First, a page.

Last night I was told, "take no photos on the bus." Yet, every time I ride the bus I take photos. I love the way the light comes in at an almost perfect 45 degree angle as we drive down 30th street on my morning commute. I love the greenish florescent light that aluminates the late night faces of the riders. And I love the mask we all put on when riding the bus. This mask of suppress all feelings, look at your phone and hold your breath till its over. I love taking those photos on the bus, and I love how much the bus surprises me with the opportunity to take so many other types of photos.
But this time I was told to take no photos on the bus by the driver. Was she right, should I not take photos? Legally, she is not right. In the public domain permission does not have to be granted to take a photo. Weather it be a building, person or event they are all fair game for my camera. But legality and morality often do no intersect in the easiest way. I try and understand the concern people have for their image, something acutely perceived at college. Taking photographs has become synonymous with smiling and capturing our beautiful moments. We want our images to reflect only the positive. This goes beyond the selfie, when was the last time you saw a christmas card with out a smiling bunch of people standing at attention like they are a bunch of Marines? It is human nature to remember the good and forget the bad. And like many objects we have projected our nature into our cameras and created a device that goes beyond enabling our selective memory but creates a real life one.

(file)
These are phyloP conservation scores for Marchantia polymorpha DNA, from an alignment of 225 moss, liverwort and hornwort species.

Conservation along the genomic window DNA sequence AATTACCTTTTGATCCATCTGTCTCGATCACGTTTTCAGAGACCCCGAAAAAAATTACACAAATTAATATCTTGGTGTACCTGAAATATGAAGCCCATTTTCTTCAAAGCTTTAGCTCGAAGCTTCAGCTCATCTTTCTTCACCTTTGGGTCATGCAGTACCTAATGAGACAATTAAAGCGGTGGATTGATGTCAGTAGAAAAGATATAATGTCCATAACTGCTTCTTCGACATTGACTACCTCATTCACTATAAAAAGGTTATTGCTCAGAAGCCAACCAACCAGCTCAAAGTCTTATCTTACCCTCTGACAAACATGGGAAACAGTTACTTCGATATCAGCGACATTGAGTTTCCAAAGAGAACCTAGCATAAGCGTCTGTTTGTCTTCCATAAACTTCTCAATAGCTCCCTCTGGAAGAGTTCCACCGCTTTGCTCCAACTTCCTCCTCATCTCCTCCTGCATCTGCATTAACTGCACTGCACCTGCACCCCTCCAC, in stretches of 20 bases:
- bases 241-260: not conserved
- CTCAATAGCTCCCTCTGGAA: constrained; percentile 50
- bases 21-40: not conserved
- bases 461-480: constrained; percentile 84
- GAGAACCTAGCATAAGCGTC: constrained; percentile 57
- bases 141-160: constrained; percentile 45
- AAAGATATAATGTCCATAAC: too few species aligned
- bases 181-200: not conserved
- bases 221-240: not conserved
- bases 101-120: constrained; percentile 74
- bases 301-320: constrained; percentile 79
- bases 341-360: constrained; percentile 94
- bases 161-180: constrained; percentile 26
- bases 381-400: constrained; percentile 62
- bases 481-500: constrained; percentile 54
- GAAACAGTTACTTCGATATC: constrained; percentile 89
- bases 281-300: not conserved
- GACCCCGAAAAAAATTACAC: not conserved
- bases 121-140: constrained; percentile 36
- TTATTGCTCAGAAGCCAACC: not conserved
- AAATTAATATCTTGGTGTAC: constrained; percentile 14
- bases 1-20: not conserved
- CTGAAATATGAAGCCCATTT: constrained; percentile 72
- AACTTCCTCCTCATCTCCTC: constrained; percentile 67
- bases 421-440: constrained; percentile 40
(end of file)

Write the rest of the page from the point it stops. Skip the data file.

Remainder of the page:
With my camera I seek to go beyond this. To see things that go beyond the happy memories, to look at the mundane as art of our lives. The bus is a small microcosm for this debate but that night I did take no photos.
This theme of what a photo means, when to take them and what I am doing with my camera are questions not easily ansewred and I am sure will come up in more posts.
Here are some photos from times that I did: